• residing in the dwelling from when she acquired it until 1 October 2007;
• renting it out from 2 October 2007 until 5 March 2011 while she lived in a rented home in Paris as a foreign resident (assume the absence provision applies to treat the dwelling as her main residence);
• residing in the dwelling and using it as a main residence from 6 March 2011 until 15 April 2012;
• renting it out from 16 April 2012 until 10 June 2017 while she lived in a rented home in Hong Kong as a foreign resident (assume the absence provision applies to treat the dwelling as her main residence);
• residing in the dwelling from 11 June 2017 until it was sold.
The time of CGT event A1 for the sale of the dwelling is the time the contract for sale was signed, that is 15 August 2020. As Amita was an Australian resident for taxation purposes at that time (as she had re-established her Australian residency) she is entitled to the full main residence exemption for her ownership interest in the dwelling as it is, Capital gains tax changes for foreign residents or is taken to be, her main residence for the whole of the time that she owned it.”
This example shows that although Amita lived overseas for a period of time, she was still entitled to the main residence CGT exemption when she sold it, as she was an Australian resident for tax purposes at the time of sale. Presumably, based on example 1.2 earlier, had Amita sold the property before returning to Australia, then she would not be entitled to any CGT exemption, and would have paid full CGT on the sale of the property.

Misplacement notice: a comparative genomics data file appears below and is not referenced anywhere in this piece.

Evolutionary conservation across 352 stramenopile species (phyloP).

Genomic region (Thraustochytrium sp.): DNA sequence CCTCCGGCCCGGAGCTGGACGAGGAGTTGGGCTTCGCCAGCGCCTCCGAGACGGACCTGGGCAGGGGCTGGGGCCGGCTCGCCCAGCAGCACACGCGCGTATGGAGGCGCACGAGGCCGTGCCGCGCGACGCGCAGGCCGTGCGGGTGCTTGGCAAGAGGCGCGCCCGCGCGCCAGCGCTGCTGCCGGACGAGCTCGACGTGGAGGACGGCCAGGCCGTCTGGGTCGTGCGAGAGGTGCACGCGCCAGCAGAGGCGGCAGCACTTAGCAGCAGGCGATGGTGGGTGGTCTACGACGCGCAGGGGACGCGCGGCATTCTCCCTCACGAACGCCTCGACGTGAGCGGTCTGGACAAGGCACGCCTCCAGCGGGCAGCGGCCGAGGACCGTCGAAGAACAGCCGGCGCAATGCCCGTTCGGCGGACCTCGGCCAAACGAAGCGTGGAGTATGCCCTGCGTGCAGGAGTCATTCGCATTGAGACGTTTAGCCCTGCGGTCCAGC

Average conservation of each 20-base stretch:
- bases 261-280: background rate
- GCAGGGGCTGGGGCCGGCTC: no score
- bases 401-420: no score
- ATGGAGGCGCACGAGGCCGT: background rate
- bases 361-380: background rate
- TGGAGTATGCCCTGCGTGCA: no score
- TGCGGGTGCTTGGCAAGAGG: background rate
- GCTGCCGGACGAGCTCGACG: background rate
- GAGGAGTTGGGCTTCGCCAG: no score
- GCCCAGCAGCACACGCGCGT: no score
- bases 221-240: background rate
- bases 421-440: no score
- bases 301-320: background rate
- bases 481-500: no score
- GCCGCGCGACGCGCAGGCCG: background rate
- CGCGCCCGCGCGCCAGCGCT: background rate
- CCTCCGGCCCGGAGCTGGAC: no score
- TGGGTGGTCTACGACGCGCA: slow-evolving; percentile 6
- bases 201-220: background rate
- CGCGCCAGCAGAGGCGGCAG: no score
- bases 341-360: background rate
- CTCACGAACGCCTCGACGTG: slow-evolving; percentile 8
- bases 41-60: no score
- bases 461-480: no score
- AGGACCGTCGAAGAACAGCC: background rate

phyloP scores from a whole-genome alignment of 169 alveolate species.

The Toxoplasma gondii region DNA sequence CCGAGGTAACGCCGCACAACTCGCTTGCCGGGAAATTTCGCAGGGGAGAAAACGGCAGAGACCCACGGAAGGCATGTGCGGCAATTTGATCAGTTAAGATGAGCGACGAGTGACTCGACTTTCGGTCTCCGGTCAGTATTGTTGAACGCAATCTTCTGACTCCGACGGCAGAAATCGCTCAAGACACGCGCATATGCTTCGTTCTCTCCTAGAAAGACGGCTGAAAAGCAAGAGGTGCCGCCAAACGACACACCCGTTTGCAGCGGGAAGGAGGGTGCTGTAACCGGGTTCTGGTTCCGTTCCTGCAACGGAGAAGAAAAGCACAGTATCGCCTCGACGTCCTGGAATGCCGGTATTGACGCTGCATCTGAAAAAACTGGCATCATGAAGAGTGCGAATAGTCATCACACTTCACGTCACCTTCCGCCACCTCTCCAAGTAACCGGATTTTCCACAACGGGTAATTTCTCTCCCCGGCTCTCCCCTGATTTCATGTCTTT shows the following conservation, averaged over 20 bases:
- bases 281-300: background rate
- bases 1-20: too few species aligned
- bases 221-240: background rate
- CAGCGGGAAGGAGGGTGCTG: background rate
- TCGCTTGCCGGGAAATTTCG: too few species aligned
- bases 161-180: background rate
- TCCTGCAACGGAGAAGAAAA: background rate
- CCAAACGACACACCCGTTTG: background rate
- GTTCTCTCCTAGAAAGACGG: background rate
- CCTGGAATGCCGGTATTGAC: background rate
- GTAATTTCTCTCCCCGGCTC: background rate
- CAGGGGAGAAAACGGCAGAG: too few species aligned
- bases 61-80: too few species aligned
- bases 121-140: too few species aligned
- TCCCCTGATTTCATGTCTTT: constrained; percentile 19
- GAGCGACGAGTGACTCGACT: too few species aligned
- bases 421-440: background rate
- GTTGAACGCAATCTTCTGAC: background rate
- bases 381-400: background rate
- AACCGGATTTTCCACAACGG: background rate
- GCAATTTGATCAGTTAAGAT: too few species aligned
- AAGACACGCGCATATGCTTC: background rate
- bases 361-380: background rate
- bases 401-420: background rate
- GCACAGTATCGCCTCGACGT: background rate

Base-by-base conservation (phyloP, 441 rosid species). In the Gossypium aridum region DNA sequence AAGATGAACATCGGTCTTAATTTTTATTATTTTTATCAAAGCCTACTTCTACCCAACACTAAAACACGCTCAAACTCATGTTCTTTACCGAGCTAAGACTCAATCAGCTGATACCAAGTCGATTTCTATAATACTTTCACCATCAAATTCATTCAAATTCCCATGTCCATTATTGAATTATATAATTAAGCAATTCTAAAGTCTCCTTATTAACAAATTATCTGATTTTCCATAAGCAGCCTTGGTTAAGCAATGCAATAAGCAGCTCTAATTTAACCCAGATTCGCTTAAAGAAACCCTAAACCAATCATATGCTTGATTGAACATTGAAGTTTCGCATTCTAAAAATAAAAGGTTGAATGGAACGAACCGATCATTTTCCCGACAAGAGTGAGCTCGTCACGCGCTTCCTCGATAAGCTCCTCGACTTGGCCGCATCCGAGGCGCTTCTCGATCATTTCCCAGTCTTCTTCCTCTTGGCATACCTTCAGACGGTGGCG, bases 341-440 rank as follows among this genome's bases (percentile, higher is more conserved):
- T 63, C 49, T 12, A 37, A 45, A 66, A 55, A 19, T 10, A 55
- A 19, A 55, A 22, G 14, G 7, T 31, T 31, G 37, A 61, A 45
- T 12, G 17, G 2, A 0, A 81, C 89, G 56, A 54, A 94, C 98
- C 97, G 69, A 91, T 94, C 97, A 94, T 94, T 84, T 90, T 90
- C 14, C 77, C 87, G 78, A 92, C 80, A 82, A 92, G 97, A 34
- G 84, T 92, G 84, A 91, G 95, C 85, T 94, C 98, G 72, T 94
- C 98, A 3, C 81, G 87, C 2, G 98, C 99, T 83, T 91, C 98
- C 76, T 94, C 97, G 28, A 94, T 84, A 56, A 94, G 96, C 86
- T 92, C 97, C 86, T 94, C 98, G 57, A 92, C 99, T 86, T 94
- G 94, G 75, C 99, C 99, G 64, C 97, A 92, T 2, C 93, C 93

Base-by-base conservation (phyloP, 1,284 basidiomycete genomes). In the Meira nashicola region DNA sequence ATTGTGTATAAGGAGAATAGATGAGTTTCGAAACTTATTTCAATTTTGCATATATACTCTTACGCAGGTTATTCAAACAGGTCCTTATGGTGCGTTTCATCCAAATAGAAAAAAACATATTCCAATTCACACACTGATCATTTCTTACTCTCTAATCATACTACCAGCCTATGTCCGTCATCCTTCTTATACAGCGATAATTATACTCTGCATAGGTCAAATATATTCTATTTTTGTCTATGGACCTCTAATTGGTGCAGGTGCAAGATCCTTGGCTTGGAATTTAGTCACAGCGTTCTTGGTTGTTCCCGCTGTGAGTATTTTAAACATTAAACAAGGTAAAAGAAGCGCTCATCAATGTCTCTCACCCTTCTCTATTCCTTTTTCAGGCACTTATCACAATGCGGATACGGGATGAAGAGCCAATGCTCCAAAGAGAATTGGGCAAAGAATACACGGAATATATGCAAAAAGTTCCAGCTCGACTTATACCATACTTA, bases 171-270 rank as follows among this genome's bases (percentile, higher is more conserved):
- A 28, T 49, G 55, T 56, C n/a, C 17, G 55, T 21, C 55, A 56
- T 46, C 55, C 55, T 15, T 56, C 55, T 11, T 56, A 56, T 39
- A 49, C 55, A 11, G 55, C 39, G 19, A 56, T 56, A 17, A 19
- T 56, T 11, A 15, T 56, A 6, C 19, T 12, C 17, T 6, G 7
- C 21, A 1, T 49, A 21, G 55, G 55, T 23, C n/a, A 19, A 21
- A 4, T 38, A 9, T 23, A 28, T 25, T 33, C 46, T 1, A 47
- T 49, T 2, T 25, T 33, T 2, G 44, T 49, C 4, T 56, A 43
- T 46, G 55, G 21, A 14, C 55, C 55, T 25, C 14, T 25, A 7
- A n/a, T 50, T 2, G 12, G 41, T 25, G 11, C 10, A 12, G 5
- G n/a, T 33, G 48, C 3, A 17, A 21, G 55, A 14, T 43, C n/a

Public Submissions on Proposed Changes to CGT Main Residence Exemption
At the time of writing, these changes are in draft form and open for public consultation. These changes heavily penalise Australians who choose (or need) to work or live overseas for a period of time, and I encourage everyone to contact their local MP or email firstname.lastname@example.org. More details on making a submission are found here, and submissions close on 15 August 2017.
Disclaimer : This information is for educational purposes only and does not constitute financial or taxation advice. As this information is not advice and has been prepared without taking into account your objectives, financial situation or needs you should, before acting on this information, consider its appropriateness for your circumstances. Independent advice should be obtained from an Australian financial services licensee before making investment decisions, and a registered (tax) financial advisor/accountant in relation to taxation decisions. To the extent permitted by law, we exclude all liability for any loss or damage arising in any way.
Need Tax Planning Advice?
If you need to file a non-resident Australian tax return, or need tax planning advice as an Australian expat, contact GM Expat Tax using the form below. GM Expat Tax is a firm of accountants specialising in assisting Australian expats living and working around the world.